Drew Silton Quoted in Law360 Regarding Maui Groundwater Case Ruling


Law360 quoted Beveridge & Diamond Principal Drew Silton (Washington, DC) regarding a federal trial court’s application of the U.S. Supreme Court's landmark ruling that Clean Water Act permits may be required for some facilities that discharge pollution into groundwater, in "3 Questions Left After Maui Groundwater Case Ruling."

U.S. District Judge Susan Oki Mollway ruled that discharges from Maui County's Lahaina Wastewater Reclamation Facility injection wells are "the functional equivalent" of a discharge directly into federal navigable waters and therefore are subject to permitting requirements under the Clean Water Act. However, Judge Mollway's decision didn't seem to take into account practical when it applied the Supreme Court’s functional equivalence test, Drew commented.

"If I'm the plant operator, can I reasonably bring myself into compliance? Can I actually make informed operational decisions in order to avoid violating my permit limits?" he asked. "That's the lens I tend to look at these issues through. And reading through this opinion, it seems like a much more abstract exercise, and the issues were not analyzed in the context of how this works with the permitting requirements that will come on the back end of it."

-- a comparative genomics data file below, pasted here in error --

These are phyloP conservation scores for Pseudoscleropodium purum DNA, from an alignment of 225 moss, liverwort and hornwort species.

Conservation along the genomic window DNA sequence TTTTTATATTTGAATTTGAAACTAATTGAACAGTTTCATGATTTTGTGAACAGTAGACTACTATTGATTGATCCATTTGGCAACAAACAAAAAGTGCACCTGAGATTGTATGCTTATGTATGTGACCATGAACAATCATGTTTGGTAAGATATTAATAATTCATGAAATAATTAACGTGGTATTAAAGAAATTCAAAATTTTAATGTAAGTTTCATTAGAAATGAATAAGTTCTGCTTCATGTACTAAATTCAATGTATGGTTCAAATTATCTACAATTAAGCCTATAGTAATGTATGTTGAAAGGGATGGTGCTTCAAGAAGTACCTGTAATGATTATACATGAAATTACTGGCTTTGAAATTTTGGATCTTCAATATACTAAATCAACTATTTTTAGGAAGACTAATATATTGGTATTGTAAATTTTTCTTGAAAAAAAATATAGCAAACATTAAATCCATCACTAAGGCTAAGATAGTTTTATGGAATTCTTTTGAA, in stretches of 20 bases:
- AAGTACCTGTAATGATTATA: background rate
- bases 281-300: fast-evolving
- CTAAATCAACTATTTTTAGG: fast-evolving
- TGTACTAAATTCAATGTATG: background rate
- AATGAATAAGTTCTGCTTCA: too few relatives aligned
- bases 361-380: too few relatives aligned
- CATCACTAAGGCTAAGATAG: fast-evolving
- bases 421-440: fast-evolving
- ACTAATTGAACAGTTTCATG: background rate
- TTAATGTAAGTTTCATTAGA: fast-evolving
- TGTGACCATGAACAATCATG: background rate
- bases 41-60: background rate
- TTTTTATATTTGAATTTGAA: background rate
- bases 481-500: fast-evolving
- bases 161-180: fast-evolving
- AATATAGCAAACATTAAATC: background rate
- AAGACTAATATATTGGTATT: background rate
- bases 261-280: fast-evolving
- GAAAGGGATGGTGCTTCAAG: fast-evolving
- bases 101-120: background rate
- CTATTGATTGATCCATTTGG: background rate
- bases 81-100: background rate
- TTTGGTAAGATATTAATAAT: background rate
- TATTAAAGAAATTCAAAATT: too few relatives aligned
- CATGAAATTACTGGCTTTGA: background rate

Drew cautioned that Judge Mollway's decision is probably the first of many to come, but that it will figure prominently in upcoming litigation because it first ruling that applies the Supreme Court’s Maui test.

"At this point, it's a sample size of one, and by virtue of being the one, it will take on outsized significance," he said. "It is going to be the benchmark in the short term."

He explained that the EPA’s best course of action would be to craft a formal rule based on the Supreme Court's opinion, but given the legal and regulatory complexities that have defined the efforts to create a lasting Waters of the U.S. rule, the Biden administration is less likely to take that approach.

"The best thing would be to have a binding regulatory definition that really specifies how these factors work," Drew concluded. "Short of that, really good, permanent guidance both for their own permit writers and for states' programs would be helpful."